The nuclear family is ill suited to effective child-rearing. This should be news to no one. Yet when my mum said it, having taken the baby from me so that I could – finally – shower off myriad effluences, I felt it in my bones. Even though my husband has been at home on shared parental leave and has been doing all the cooking and laundry, and half the feeding (a luxury few can afford), I calculate that each newborn needs at least three, possibly four, adults to bring things up to a level beyond “just about coping”.
And yet the situation if you’re in a heterosexual pairing is that, after two weeks, most men go back to work and their partners are home alone with a baby in an endless cycle of feeding, sleeping and defecating, trying to time it so that they can actually exit the house and see another human being before the next circle of hell begins.
“What’s it like?” a friend asked me, of motherhood. “It’s like a tornado crashing through the middle of your life,” I said, “so you wake up in Oz and everything’s in Technicolour. But also, you’ve been crushed by a house.”
Thank heavens, then, for grandparents, and if you’re lucky enough to live close to them (and they are willing to help) you have won the childcare lottery. The love one has for one’s grandchildren is in some ways purer, less complicated, a grandmother recently told me, and certainly less guilt-ridden. At the root of it is the Darwinian knowledge that you would step in if anything happened to the parents, she said. Not so long ago, women regularly did not make it through childbirth alive, after all.
Likewise, anyone who brings you food in the early weeks takes on god-level status. Where hunter-gatherers used to be, instead there’s a website called Take Them a Meal, which allows friends to coordinate the logistics. Fidelity to humanity’s tribal, mutually supportive origins may have been all but obliterated by the Industrial Revolution and the rise of capitalism, but we do have online deliveries. Hence cheese platters sent by friends in Brooklyn and Somerset, and fruit and champagne courtesy of my sister-in-law in New Zealand. My aunt Teresa, meanwhile, has been trekking over once a week with a full meal that she has prepared. The first week that we came home from hospital with our preterm baby, she brought us a full roast chicken dinner with lemon pudding for after, complete with a little jam jars of gravy and cream respectively. I could have cried (I did cry).
So I understand why new parents – mothers especially – have confided in me that they have found themselves fantasising about communes (and not in a sexual way, that’s what got us all in this mess in the first place). Our fragmented society makes childcare a lonely and expensive business, especially when you’ve gravitated to a city. I was born into a shared co-operative house containing eight adults, two of whom were East German defectors sleeping on the living room floor. My mother said it was great to have other adults to talk to. For many, days on maternity leave seem to stretch out endlessly, and friends say it can feel like you’ve achieved little while your partner has been at work. (The book What Mothers Do: Especially When it Looks Like Nothing is brilliant at taking such beliefs to task.) So many women spending so much time alone with their babies without family support could exacerbate postnatal depression.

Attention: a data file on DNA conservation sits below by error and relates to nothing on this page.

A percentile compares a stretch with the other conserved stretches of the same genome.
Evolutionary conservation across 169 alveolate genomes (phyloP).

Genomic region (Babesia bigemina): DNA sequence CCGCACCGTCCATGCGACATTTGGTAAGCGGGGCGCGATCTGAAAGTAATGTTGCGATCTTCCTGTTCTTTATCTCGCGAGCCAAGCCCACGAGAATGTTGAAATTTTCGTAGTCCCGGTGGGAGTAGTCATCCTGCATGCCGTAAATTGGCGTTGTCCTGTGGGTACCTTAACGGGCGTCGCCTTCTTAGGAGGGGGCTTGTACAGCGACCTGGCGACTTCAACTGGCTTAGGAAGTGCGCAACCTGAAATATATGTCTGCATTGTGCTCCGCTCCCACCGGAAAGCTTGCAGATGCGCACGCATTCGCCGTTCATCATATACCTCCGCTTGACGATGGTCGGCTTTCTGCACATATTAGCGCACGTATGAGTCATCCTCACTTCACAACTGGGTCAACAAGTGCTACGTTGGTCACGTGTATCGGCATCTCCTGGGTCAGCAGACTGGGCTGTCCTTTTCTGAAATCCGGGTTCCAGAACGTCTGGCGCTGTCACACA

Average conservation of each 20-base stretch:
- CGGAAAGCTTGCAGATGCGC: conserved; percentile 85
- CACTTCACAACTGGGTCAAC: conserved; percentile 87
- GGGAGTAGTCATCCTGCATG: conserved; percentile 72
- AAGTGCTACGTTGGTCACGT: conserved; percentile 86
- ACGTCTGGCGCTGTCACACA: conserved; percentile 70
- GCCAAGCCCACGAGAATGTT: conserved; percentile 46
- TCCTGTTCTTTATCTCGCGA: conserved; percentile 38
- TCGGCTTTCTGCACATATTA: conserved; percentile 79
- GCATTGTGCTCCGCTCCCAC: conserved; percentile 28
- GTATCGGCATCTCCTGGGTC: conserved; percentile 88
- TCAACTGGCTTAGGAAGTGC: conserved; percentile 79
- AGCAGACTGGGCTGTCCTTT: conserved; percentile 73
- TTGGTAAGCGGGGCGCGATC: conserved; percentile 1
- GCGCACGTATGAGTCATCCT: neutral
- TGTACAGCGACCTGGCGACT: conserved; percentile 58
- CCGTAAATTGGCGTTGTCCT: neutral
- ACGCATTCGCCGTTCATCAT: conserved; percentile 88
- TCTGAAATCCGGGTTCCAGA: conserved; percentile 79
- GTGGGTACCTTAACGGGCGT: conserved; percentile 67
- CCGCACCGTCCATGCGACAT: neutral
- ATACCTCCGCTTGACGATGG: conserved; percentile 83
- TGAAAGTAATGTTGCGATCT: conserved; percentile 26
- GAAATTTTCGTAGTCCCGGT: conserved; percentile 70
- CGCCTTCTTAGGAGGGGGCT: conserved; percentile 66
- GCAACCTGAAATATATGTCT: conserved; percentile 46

Though we live far from our extended families, I have been bowled over by the love and kindness we’ve received, such as my mother-in-law picking up last-minute sleepsuits that didn’t swamp our premature baby. My thoughts have turned to immigrant women, some of whom have emailed me about their experiences, trying to make it through without their family networks. In some cultures it is the norm, postpartum, for the woman to take to her bed to feed the baby while a deluge of relatives descend to care for her. I’ve also been thinking of the new parents who were robbed of contact with their families during the pandemic, but who say they at least found solace in the cocoon they were able to form at home thanks to fathers working from home.
The proverb “it takes a village to raise a child” is often cited to new parents, but in much of the west we seem to have turned our backs on childrearing as a collective endeavour. It is instead the business of individuals, who must shoulder the burden in their atomised units, subject to the twin forces of extortionate childcare and pathetic paid paternity-leave provision.
Yet the traditional heterosexual nuclear family is on its way out: among my friends are gay couples who have conceived thanks to surrogacy or IVF, blended families, co-parents, single parents and women in traditional marriages who are basically single parents and will continue to be so once they inevitably divorce their husbands. Perhaps it’s time to dismantle it even further or, rather, expand our understanding of it. I have never wanted my village more, and never have they felt so far away.
Seeing Caroline Walker’s Birth Reflections paintings at London’s Fitzrovia Chapel while pregnant felt like a religious experience, so I loved her new exhibition, Lisa, at the Stephen Friedman gallery, in Mayfair, which documents her sister-in-law’s early days as a new mother.
Sleepsuits with poppers that don’t match up, sleepsuits with poppers up the back, sleepsuits with no poppers, sleepsuits with weird tie things. They should make them with Velcro so you can simply whip them off, like those satin trousers worn by male strippers.
Rhiannon Lucy Cosslett is a Guardian columnist